Why Learn HTML and CSS? Everything you see on a website is a result of the mixture of CSS and HTML. With both of these languages, you will have the skills you will need to bring your website design to life. Jumpstart that vision by using Bootstrap, a favorite library that allows one to create beautiful, responsive pages with very little time and experience. You’ll build four simple websites using web development fundamentals, including HTML5, CSS3 and Bootstrap. You’ll learn to understand and modify the structure of a simple website, as well as how to improve the way a full page looks and it is laid out.

What proof do we have to demonstrate the impact of technology on college culture? How are we making learning relevant for our students? How do we put into action and support demanding and relevant learning jobs that help students become Future Ready? What is required to create spaces that model real-world environments and learning opportunities? What observable proof can be used to measure the impact technology is having on college student learning and achievement?

How can targeted feedback be provided to our educators and students, so that technology can boost learning? Research is widespread in education for a reason. It provides people with a baseline in regards to what has been found to essentially work when it comes to student learning. Now, there is good research and bad.

I get that. It is up to us as teachers to sift through and then align the best & most useful studies out there to aid the need to transform learning in the digital age group. We can turn to the past in order to see current practice. For example, so most of us are proponents of college student possession, project-based, and collaborative learning. Not only does digital support and improve all of these, but research from Dewey, Vygotsky, Piaget, Papert, Bloom, and many others provide validation. Start to see the image below.

For more on authorship learning just click here. One of the main reasons Tom Murray and I wrote Learning Transformed was to provide a sound research base that facilitates digital learning and the embracement of innovative practices. All of what we do should align to the demands, and at times constraints, of the job. This consists of preparing students for success on standardized tests.

If it’s not practical, the drive to implement new ideas and procedures wanes or materializes never. The creation of rigorous digital performance tasks that are aligned to standards and the scope and sequence found in the curriculum is just good practice. All good performance jobs include some form of assessment, either formative or summative, that delivers the educator and learner with valuable information on standard and outcome attainment. Again, this is merely area of the job. The Rigor Relevance Framework assists in creating performance tasks that engage learners in critical thinking and problem solving while applying what they have learned in meaningful ways.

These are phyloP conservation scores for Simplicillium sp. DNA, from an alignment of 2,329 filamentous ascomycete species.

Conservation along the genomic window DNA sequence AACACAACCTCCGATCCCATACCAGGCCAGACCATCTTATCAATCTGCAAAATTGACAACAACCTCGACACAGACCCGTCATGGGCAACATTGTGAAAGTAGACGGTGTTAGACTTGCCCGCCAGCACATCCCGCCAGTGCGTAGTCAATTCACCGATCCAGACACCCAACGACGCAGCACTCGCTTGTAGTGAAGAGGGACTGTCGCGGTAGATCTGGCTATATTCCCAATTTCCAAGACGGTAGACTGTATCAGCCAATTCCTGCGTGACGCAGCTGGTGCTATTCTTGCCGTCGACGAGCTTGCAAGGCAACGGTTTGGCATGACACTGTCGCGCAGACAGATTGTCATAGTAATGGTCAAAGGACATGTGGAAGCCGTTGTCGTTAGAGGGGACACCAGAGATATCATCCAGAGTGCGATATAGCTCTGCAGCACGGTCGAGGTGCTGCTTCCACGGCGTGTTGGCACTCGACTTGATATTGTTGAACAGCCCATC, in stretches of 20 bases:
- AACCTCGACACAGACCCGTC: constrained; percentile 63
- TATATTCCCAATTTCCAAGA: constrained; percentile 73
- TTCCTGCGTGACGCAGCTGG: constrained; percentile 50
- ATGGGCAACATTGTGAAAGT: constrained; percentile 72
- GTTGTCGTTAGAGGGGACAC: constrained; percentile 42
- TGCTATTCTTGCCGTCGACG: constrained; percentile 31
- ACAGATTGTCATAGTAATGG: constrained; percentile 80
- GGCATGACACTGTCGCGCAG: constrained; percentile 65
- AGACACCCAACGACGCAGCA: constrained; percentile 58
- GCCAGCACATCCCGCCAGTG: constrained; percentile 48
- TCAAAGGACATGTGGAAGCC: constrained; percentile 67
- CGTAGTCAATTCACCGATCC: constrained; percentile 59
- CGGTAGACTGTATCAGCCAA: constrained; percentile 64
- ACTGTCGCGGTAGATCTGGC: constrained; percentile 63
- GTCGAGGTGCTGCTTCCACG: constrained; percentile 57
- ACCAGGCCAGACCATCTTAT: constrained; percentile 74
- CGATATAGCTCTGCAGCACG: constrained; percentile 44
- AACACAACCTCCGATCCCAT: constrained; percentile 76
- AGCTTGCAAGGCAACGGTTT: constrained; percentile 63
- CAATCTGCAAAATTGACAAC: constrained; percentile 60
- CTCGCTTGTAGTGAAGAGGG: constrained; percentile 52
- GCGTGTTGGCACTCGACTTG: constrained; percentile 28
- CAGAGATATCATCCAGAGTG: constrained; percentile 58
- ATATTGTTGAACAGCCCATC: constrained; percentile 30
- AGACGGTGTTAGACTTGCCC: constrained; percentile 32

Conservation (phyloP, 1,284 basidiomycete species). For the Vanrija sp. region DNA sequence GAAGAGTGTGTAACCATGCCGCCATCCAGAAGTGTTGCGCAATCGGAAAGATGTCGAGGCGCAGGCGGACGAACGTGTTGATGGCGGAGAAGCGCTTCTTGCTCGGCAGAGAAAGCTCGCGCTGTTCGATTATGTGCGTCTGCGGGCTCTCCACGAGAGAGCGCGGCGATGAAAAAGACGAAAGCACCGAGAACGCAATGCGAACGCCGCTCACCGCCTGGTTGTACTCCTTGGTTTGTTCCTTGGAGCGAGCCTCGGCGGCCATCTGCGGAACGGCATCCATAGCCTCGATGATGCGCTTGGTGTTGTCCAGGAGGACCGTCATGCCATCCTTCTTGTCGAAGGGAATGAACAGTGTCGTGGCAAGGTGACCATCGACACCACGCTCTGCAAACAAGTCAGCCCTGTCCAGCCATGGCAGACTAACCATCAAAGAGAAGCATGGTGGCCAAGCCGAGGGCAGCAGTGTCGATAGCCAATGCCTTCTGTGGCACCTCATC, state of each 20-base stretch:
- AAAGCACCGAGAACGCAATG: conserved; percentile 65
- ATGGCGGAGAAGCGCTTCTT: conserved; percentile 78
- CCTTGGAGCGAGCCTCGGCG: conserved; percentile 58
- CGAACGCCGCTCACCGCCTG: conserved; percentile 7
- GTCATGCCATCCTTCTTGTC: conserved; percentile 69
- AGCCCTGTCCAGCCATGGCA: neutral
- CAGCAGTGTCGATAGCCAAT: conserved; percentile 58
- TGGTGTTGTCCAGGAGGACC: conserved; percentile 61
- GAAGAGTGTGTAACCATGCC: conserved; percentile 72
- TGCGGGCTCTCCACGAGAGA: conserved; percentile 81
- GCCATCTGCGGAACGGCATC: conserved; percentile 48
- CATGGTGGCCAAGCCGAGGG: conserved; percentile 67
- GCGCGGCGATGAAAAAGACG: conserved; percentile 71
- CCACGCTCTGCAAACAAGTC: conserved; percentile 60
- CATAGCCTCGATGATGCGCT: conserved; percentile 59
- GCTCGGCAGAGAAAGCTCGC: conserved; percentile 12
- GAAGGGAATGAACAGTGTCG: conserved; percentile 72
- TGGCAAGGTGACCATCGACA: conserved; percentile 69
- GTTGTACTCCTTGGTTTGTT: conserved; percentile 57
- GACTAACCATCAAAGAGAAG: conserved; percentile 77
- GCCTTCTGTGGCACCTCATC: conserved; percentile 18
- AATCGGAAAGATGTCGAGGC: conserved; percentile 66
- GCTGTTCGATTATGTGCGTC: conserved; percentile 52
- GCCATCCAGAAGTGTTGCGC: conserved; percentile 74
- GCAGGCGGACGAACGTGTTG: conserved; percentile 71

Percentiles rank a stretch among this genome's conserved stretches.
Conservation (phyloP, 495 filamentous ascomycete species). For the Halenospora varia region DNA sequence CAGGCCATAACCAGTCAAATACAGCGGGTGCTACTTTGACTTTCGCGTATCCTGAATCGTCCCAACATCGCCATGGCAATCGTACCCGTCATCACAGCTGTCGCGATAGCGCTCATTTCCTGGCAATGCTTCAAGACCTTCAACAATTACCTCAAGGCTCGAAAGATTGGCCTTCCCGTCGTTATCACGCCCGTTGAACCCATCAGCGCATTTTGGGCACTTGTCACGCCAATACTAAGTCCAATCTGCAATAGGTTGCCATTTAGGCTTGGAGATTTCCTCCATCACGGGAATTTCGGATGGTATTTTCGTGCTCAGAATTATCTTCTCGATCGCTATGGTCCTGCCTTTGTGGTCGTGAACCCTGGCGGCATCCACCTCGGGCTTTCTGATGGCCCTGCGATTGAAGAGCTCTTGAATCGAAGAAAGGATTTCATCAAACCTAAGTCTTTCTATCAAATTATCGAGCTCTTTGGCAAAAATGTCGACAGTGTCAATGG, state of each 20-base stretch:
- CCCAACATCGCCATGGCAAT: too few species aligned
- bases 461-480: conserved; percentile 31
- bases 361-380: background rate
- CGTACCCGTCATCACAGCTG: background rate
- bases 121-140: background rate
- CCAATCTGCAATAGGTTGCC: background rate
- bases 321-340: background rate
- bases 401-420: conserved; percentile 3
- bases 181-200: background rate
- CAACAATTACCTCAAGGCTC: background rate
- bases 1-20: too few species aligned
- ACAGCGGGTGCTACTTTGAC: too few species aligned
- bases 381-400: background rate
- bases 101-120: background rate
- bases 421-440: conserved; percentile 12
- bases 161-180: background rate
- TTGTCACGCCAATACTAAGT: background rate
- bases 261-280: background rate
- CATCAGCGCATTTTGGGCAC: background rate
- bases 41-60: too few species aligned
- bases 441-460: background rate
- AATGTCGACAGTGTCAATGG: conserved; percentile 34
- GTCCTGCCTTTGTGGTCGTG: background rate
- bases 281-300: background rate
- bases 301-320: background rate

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There is also natural alignment to incorporating student agency. This is precisely what so many of us are championing. My colleague and buddy, Weston Kieschnick, has generated a template that combines research and the practical aspect of performance task creation to work with you in creating your own. Take a look HERE. You can use the template and feel the process of creating a strenuous digital performance job or just use it to inform as you design your own. As much of you understand I really do not shy from openly discussing how important this area is away. Just get back to my opening paragraph in this article for a refresher.

Evidence and accountability are a part of every profession and to be honest we need more of both in education to not only show efficacy in our work but to also range needed change. Not everything has to or can be, measured. However, concentrating on a Return on Instruction allows everyone to include multiple measures, both quantitative and qualitative, to determine if improvement is in fact occurring. When it is all said and done the most crucial thing we can all do is continually think about our practice.

Did my students learn? How do I know if my students learned? How do others know if my students learned? What you can do to boost? What point of view have I not considered? Amazing things are taking place in education, whether through digital learning or the execution of innovative ideas. We must push ourselves to be better and shoot for continuous improvement always. The more most of us push one another on this issue of efficacy, our collective goals we’ve for education, learning, and leadership may be accomplished.